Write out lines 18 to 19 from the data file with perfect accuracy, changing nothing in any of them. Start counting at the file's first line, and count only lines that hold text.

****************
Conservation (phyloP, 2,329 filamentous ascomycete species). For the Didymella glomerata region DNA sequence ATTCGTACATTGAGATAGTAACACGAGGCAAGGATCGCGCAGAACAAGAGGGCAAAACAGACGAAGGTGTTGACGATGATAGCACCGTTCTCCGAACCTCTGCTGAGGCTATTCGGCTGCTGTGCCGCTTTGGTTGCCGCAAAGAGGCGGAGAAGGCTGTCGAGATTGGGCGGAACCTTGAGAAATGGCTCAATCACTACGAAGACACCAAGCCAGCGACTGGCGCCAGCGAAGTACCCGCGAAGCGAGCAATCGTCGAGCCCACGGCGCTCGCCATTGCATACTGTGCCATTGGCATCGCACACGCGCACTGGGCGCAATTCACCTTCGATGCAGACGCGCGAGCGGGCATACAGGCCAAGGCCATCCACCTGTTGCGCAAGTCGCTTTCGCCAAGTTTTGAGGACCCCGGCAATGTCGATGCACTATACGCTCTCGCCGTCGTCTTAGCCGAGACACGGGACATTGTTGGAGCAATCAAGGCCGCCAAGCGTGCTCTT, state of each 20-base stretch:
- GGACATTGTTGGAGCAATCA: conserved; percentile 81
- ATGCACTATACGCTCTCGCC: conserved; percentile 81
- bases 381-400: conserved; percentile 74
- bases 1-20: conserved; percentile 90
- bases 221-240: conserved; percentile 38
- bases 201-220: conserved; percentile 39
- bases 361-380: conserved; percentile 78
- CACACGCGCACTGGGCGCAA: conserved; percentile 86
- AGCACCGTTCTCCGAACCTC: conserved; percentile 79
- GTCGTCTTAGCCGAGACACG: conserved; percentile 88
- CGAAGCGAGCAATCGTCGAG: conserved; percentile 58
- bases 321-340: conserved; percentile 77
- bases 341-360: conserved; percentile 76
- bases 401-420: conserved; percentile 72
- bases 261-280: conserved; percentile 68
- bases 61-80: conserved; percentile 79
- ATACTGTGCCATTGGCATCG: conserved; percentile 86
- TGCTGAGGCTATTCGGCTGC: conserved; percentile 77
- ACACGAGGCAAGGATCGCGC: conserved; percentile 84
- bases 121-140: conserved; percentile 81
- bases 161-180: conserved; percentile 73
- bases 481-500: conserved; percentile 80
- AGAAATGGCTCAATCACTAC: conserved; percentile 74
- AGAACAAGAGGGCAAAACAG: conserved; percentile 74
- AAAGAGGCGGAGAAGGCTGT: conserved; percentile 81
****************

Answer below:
- ATACTGTGCCATTGGCATCG: conserved; percentile 86
- TGCTGAGGCTATTCGGCTGC: conserved; percentile 77